Classic watches, watchmaking, antique tools, history, vintage ephemera and more!

Learn about mechanical timepieces and how they work, the history of the American watch industry and especially all about the Elgin National Watch Company! Check back for new content daily.

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From American Horologist magazine, December 1938


Before putting a watch movement in its case, always oil the winding bar in the pendant, where it runs in the sleeve, to prevent rust and squeaking. See that the movement lines up properly with the winding bar in the case, so it will wind and back ratchet freely. It is sometimes necessary to remove the winding bar and sleeve from the case pendant and enlarge the hole in it to one side or the other, with a round file, in order to get a perfectly free action. The length of the square on the winding bar should also be looked after to see that both the winding and setting action is right. If the square is too long, it may be shortened by filing without removing it from the case. If it is too short, it is necessary to remove the crown and turn in the sleeve nut until the action is right.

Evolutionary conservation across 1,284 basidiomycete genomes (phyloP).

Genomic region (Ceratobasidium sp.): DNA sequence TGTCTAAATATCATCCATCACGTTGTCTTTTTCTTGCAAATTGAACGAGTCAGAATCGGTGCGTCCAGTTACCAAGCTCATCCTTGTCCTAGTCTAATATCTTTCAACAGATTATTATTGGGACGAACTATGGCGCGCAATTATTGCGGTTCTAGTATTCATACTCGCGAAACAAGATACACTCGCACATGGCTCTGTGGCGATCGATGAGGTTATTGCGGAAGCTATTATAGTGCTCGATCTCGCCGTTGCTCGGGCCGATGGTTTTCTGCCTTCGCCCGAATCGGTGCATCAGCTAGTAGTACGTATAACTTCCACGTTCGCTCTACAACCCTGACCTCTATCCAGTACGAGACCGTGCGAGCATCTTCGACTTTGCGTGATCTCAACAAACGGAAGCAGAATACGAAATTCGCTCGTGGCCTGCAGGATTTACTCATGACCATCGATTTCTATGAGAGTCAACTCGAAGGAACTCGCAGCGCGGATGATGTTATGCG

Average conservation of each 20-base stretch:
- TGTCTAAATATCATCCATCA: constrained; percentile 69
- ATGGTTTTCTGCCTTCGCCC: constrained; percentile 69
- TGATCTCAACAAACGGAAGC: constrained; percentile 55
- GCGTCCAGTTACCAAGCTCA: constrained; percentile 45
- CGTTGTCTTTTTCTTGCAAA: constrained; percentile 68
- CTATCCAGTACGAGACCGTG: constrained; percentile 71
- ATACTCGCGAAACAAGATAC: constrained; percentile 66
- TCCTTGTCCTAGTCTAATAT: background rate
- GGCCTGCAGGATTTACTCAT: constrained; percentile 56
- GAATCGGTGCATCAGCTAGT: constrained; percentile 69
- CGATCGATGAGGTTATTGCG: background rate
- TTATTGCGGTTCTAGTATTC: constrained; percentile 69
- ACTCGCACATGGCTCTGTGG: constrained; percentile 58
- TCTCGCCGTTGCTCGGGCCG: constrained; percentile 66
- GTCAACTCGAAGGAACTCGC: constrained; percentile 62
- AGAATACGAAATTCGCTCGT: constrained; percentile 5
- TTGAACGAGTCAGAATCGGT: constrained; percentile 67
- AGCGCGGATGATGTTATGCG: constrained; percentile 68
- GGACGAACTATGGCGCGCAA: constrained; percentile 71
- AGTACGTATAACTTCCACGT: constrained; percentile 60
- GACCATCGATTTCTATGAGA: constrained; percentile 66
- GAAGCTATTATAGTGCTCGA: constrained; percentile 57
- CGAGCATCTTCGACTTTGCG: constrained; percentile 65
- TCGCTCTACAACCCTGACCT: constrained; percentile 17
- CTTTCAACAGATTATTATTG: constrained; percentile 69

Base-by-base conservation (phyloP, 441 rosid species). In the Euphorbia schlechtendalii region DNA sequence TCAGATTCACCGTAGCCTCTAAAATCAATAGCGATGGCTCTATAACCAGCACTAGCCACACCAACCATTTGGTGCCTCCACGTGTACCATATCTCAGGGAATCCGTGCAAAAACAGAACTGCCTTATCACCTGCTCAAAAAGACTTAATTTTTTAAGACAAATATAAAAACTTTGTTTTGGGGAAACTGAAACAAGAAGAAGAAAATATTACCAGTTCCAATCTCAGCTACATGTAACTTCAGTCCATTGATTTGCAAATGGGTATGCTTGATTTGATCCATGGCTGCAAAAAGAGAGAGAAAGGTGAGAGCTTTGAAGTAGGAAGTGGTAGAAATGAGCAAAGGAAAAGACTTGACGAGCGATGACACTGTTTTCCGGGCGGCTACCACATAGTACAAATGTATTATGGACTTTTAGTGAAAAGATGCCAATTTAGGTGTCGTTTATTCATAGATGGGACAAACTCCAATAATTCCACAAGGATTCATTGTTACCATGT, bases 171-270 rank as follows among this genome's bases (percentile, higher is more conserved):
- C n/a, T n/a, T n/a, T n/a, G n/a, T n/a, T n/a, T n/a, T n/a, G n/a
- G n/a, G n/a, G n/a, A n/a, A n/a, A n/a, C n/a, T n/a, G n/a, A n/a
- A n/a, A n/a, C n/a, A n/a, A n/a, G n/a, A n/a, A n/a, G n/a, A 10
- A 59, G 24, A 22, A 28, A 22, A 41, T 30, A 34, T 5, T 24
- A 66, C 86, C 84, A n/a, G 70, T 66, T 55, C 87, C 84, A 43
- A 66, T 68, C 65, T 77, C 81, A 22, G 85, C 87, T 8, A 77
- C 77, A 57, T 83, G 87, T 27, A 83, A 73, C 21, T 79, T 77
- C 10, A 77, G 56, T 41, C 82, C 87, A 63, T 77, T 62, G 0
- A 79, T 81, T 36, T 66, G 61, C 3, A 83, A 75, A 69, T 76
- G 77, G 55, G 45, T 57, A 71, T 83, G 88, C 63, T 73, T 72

See that the crystal does not touch the center, and that the hands clear the dial and the crystal, as well as each other.

After the case is dosed, hold the watch to your ear and listen if the balance pivots will "bump" clear on both endstones, as they should do, when the watch is tipped from side to side. This will indicate if the case in any way interferes with the freedom of the balance. 

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